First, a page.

A post shared by a Reddit user acknowledged how small changes add up to big savings and was eager to hear what other people in the community thought about this.
According to him, sticking to seasonal and local fruits has enabled him to save money while improving his health at the same time. He argues that imported fruit and vegetables take a long time to transport, and poor storage conditions compromise their nutritional value, unlike locally produced fruits. The money he saves is invested in digital currencies.
Members from the frugal Reddit community also shared their stories about the seemingly insignificant things they did that saved them money.
1. Cutting Old Sheets To Use as Clean Clothes
“I use old sheets and clothing/socks cut up as cleaning cloths, especially for really dirty jobs that ruin the cloth like toilet, oily pots, and pans, rusty outdoor furniture, etc.,” said one.
2. Delayed Purchasing
One user noted, “It’s amazing how quickly the savings add up when you wait a bit longer to buy or replace things. I feel good about the savings, and I enjoy the anticipation of the items on my wish list.”
3. Bringing Lunch to Work
“I bring my lunch to work every day instead of getting fast food or something from vending machines. I make my own snacks (beef jerky and dehydrated apple slices) and do NOT buy the single-serve bags of pretty much anything,” added another user.
4. Got Rid of Social Media To Avoid Being Influenced
“I got rid of Instagram! It was just a nonstop barrage of being told I NEEDED to buy things I didn’t know existed,” added another user.
5. Growing Fresh Kitchen Herbs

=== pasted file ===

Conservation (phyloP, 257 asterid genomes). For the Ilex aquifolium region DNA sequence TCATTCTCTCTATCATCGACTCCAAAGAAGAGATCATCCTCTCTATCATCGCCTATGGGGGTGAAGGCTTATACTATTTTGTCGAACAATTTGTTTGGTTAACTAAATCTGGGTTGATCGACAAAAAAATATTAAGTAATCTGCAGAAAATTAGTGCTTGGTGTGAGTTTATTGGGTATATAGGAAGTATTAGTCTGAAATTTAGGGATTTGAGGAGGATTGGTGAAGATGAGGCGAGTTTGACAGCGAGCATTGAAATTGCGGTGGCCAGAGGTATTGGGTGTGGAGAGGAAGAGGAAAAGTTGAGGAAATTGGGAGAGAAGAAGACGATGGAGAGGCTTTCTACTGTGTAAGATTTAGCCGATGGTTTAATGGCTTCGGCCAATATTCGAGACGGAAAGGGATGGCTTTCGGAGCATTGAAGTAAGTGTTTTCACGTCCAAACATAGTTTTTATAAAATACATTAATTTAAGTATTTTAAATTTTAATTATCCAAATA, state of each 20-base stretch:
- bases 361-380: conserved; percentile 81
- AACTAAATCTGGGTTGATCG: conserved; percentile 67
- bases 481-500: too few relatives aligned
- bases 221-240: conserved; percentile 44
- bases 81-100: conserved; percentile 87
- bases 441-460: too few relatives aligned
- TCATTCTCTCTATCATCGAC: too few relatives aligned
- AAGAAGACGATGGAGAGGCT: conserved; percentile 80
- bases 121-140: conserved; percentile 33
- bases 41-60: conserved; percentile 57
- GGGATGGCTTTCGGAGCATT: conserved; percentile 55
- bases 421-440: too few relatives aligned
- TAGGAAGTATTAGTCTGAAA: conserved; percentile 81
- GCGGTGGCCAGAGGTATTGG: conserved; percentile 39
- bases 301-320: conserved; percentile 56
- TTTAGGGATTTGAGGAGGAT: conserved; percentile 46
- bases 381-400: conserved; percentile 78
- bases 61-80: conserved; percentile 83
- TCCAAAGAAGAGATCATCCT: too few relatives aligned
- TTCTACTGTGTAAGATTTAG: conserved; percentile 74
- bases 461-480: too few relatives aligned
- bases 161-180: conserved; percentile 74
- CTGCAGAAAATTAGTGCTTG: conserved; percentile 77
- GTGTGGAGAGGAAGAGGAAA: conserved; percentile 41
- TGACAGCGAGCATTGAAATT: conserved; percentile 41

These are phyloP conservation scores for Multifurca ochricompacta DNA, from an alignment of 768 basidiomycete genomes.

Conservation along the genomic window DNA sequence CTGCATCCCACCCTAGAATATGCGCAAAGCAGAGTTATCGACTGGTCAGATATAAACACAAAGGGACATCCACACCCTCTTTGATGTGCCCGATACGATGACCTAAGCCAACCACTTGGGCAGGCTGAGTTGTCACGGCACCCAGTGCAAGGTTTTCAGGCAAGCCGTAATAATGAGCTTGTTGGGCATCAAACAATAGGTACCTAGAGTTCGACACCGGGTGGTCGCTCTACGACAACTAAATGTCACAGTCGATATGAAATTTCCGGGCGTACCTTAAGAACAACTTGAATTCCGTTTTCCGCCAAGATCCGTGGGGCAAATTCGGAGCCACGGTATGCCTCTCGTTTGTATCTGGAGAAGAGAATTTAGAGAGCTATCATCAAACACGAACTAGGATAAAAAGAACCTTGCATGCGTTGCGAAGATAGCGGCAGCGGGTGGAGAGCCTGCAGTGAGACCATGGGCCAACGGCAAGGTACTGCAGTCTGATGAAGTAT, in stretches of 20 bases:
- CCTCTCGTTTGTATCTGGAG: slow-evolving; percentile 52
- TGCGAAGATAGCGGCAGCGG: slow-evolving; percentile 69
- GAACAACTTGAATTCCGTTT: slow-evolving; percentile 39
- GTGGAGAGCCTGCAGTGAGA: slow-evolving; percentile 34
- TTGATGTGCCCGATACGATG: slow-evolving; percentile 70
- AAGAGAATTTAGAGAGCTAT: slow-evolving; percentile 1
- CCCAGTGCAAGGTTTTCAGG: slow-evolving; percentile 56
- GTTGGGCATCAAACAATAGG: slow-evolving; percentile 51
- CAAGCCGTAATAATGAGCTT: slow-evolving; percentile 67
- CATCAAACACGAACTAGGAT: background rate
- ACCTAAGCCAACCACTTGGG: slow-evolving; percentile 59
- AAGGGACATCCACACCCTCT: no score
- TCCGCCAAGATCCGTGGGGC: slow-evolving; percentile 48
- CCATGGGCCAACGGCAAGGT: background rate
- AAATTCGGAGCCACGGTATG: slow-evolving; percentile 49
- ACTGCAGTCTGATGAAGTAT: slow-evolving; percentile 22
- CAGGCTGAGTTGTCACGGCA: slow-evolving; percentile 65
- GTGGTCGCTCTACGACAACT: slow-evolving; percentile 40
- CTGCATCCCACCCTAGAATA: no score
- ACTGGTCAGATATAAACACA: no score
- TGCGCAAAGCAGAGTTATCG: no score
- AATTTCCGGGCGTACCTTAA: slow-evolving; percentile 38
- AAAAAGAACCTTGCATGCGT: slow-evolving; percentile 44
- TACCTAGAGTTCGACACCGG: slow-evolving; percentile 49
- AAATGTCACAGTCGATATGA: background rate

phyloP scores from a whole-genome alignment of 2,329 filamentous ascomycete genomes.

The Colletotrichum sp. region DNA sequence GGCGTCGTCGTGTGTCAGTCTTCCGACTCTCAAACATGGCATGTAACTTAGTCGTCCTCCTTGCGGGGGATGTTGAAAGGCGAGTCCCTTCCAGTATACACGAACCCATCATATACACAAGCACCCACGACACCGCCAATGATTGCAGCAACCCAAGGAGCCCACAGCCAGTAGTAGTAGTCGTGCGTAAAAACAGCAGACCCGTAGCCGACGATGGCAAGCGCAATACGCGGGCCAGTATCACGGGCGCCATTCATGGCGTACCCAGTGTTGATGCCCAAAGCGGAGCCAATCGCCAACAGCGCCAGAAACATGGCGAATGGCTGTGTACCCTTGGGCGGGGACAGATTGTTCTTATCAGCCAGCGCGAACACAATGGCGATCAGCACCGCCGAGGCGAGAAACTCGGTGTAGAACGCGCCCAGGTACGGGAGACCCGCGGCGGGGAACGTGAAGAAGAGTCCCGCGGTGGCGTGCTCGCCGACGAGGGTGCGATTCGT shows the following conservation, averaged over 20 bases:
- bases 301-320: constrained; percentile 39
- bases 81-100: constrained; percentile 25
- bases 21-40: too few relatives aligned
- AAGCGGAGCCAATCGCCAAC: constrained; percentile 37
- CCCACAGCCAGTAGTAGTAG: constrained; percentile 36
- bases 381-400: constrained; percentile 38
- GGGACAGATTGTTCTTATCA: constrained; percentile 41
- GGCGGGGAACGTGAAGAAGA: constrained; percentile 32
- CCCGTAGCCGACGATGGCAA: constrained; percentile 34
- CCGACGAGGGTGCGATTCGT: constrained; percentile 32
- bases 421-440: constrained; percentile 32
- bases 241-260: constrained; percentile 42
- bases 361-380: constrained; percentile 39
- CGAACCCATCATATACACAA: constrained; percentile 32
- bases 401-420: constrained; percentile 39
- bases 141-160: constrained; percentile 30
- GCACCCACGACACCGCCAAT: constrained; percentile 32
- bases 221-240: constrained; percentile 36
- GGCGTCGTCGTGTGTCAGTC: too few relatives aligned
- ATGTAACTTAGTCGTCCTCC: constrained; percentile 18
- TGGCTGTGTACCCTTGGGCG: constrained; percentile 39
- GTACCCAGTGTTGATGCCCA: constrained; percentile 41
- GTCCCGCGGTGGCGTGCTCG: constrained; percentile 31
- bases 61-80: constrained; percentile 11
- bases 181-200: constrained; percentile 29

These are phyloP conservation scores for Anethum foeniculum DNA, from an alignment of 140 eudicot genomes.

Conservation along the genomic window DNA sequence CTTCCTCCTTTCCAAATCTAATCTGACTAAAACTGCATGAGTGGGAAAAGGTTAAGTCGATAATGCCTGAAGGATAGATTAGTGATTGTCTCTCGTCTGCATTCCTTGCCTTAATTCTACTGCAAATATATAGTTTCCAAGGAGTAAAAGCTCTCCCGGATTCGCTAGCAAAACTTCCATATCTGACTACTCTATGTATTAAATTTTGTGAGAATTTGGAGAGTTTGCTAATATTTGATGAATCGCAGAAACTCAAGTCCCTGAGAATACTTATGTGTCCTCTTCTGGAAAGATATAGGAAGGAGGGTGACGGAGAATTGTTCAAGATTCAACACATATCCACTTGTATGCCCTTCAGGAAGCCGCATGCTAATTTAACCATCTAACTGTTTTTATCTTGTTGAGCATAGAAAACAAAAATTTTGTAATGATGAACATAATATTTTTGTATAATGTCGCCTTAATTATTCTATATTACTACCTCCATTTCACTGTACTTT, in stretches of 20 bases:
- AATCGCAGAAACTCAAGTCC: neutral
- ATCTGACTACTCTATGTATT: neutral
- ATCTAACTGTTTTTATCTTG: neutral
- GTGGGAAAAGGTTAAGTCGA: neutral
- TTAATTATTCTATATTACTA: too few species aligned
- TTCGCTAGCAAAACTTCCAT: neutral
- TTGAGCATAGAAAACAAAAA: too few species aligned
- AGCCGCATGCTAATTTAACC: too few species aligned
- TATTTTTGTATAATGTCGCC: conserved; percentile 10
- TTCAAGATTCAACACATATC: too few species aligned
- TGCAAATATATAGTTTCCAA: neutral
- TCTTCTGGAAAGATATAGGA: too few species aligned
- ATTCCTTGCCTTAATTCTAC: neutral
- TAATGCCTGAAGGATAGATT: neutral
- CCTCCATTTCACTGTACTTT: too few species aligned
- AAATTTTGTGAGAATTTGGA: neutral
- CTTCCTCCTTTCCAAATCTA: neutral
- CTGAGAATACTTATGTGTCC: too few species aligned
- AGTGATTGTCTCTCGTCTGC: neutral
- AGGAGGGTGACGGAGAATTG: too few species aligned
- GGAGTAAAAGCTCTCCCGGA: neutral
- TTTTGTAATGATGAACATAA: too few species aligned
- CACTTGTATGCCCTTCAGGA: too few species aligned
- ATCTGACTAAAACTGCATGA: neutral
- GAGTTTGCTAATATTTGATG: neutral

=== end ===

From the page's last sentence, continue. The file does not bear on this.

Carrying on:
One user notes, “Growing my own kitchen herbs. I don’t know whether or not growing my own produce saves me money in the long run, but growing herbs definitely does save me a ton. Fresh herbs are expensive, and it’s cheap and easy to grow them in a pot.”
6. Not Having a Car Payment
“Nearly everyone I know besides myself and my wife has a car payment. They also look at me like I’m insane when I mention buying a cheap daily driver and ditching the 2019-2022 car with a huge monthly payment. Shrug,” one added.
7. Buying Everything Used
Another user prefers pre-owned stuff, “I buy consumables in bulk (negligible savings), and nearly everything else is secondhand. My wife’s outfit for our wedding cost about $40. Neither of us has spent more than $9 on pants in years. Secondhand works for the fun stuff like home decor, hobbies, and entertainment, and practical stuff like towels and blankets.”
8. Only Flush if It’s Poop
It might sound disgusting to some people, but it works for one user, “This one may be controversial, but I only flush if it’s poop. I live by myself, so it’s not a problem. ” If it’s yellow, let it mellow; if it’s brown, flush it down”.”
9. Grab Stuff From Hotel When Traveling
“When work pays for my hotel room due to travel, I grab the toilet paper and little toiletries that are in my room. Shampoo, conditioner, and body wash go into a drawer in my bathroom at home, and once they’ve accumulated, they get squeezed into a larger bottle. Also, the little body wash tubes are good for road trips- when you go to a public toilet, and there’s no hand soap,” said another user.